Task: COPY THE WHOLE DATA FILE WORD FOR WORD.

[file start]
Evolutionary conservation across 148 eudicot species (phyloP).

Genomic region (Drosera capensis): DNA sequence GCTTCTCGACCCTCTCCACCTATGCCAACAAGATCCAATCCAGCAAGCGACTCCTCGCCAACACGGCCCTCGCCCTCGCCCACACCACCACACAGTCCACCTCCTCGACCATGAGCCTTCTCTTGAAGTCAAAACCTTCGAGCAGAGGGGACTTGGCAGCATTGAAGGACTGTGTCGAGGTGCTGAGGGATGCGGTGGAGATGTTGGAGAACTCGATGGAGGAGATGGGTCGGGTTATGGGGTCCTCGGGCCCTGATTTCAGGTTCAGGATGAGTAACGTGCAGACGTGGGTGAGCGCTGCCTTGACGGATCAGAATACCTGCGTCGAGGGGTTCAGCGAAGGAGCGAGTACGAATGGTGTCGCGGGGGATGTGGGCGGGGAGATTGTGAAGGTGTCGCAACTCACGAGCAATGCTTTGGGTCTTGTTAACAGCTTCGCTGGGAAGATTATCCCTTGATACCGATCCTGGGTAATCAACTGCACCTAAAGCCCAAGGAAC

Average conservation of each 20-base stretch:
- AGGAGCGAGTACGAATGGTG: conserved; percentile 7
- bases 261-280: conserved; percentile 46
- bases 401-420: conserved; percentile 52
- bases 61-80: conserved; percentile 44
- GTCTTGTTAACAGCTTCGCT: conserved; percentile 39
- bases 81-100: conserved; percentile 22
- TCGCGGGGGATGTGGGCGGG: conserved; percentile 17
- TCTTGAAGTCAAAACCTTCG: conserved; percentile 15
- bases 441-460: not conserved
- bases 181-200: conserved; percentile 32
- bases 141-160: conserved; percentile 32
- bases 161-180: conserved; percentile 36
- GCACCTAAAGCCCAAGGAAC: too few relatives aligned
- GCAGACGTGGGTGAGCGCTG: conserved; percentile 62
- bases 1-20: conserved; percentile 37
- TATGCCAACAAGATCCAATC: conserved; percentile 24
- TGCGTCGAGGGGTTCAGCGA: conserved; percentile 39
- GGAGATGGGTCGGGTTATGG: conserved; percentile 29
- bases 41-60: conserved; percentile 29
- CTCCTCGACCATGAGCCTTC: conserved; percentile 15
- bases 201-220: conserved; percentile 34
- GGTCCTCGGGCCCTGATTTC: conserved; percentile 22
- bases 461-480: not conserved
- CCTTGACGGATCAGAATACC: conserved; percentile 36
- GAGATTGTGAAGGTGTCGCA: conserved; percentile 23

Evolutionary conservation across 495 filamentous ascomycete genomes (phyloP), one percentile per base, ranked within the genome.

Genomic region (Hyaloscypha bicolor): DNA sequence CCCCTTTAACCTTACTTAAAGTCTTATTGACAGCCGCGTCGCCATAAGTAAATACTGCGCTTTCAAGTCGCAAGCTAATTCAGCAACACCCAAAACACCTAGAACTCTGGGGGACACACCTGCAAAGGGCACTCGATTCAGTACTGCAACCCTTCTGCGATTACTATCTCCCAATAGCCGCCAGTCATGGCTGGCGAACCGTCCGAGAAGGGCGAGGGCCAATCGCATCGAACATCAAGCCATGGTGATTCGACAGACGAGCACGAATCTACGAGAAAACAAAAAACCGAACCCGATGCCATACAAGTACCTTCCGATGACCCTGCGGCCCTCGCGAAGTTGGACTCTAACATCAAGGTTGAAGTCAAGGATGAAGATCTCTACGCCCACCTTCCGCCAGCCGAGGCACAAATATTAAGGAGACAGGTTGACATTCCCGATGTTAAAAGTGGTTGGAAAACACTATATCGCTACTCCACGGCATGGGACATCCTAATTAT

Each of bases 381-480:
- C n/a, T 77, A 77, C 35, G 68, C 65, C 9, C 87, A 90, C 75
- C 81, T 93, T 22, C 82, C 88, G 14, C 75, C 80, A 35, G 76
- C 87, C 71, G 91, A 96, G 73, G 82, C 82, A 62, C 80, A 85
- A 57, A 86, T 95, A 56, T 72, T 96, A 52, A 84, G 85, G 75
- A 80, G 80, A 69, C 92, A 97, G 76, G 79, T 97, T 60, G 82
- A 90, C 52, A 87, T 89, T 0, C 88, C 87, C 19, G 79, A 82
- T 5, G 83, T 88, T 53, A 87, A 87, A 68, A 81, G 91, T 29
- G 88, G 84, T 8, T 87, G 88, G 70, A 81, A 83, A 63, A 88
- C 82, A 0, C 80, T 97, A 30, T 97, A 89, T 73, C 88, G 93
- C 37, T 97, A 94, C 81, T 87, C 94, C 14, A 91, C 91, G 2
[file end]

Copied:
Evolutionary conservation across 148 eudicot species (phyloP).

Genomic region (Drosera capensis): DNA sequence GCTTCTCGACCCTCTCCACCTATGCCAACAAGATCCAATCCAGCAAGCGACTCCTCGCCAACACGGCCCTCGCCCTCGCCCACACCACCACACAGTCCACCTCCTCGACCATGAGCCTTCTCTTGAAGTCAAAACCTTCGAGCAGAGGGGACTTGGCAGCATTGAAGGACTGTGTCGAGGTGCTGAGGGATGCGGTGGAGATGTTGGAGAACTCGATGGAGGAGATGGGTCGGGTTATGGGGTCCTCGGGCCCTGATTTCAGGTTCAGGATGAGTAACGTGCAGACGTGGGTGAGCGCTGCCTTGACGGATCAGAATACCTGCGTCGAGGGGTTCAGCGAAGGAGCGAGTACGAATGGTGTCGCGGGGGATGTGGGCGGGGAGATTGTGAAGGTGTCGCAACTCACGAGCAATGCTTTGGGTCTTGTTAACAGCTTCGCTGGGAAGATTATCCCTTGATACCGATCCTGGGTAATCAACTGCACCTAAAGCCCAAGGAAC

Average conservation of each 20-base stretch:
- AGGAGCGAGTACGAATGGTG: conserved; percentile 7
- bases 261-280: conserved; percentile 46
- bases 401-420: conserved; percentile 52
- bases 61-80: conserved; percentile 44
- GTCTTGTTAACAGCTTCGCT: conserved; percentile 39
- bases 81-100: conserved; percentile 22
- TCGCGGGGGATGTGGGCGGG: conserved; percentile 17
- TCTTGAAGTCAAAACCTTCG: conserved; percentile 15
- bases 441-460: not conserved
- bases 181-200: conserved; percentile 32
- bases 141-160: conserved; percentile 32
- bases 161-180: conserved; percentile 36
- GCACCTAAAGCCCAAGGAAC: too few relatives aligned
- GCAGACGTGGGTGAGCGCTG: conserved; percentile 62
- bases 1-20: conserved; percentile 37
- TATGCCAACAAGATCCAATC: conserved; percentile 24
- TGCGTCGAGGGGTTCAGCGA: conserved; percentile 39
- GGAGATGGGTCGGGTTATGG: conserved; percentile 29
- bases 41-60: conserved; percentile 29
- CTCCTCGACCATGAGCCTTC: conserved; percentile 15
- bases 201-220: conserved; percentile 34
- GGTCCTCGGGCCCTGATTTC: conserved; percentile 22
- bases 461-480: not conserved
- CCTTGACGGATCAGAATACC: conserved; percentile 36
- GAGATTGTGAAGGTGTCGCA: conserved; percentile 23

Evolutionary conservation across 495 filamentous ascomycete genomes (phyloP), one percentile per base, ranked within the genome.

Genomic region (Hyaloscypha bicolor): DNA sequence CCCCTTTAACCTTACTTAAAGTCTTATTGACAGCCGCGTCGCCATAAGTAAATACTGCGCTTTCAAGTCGCAAGCTAATTCAGCAACACCCAAAACACCTAGAACTCTGGGGGACACACCTGCAAAGGGCACTCGATTCAGTACTGCAACCCTTCTGCGATTACTATCTCCCAATAGCCGCCAGTCATGGCTGGCGAACCGTCCGAGAAGGGCGAGGGCCAATCGCATCGAACATCAAGCCATGGTGATTCGACAGACGAGCACGAATCTACGAGAAAACAAAAAACCGAACCCGATGCCATACAAGTACCTTCCGATGACCCTGCGGCCCTCGCGAAGTTGGACTCTAACATCAAGGTTGAAGTCAAGGATGAAGATCTCTACGCCCACCTTCCGCCAGCCGAGGCACAAATATTAAGGAGACAGGTTGACATTCCCGATGTTAAAAGTGGTTGGAAAACACTATATCGCTACTCCACGGCATGGGACATCCTAATTAT

Each of bases 381-480:
- C n/a, T 77, A 77, C 35, G 68, C 65, C 9, C 87, A 90, C 75
- C 81, T 93, T 22, C 82, C 88, G 14, C 75, C 80, A 35, G 76
- C 87, C 71, G 91, A 96, G 73, G 82, C 82, A 62, C 80, A 85
- A 57, A 86, T 95, A 56, T 72, T 96, A 52, A 84, G 85, G 75
- A 80, G 80, A 69, C 92, A 97, G 76, G 79, T 97, T 60, G 82
- A 90, C 52, A 87, T 89, T 0, C 88, C 87, C 19, G 79, A 82
- T 5, G 83, T 88, T 53, A 87, A 87, A 68, A 81, G 91, T 29
- G 88, G 84, T 8, T 87, G 88, G 70, A 81, A 83, A 63, A 88
- C 82, A 0, C 80, T 97, A 30, T 97, A 89, T 73, C 88, G 93
- C 37, T 97, A 94, C 81, T 87, C 94, C 14, A 91, C 91, G 2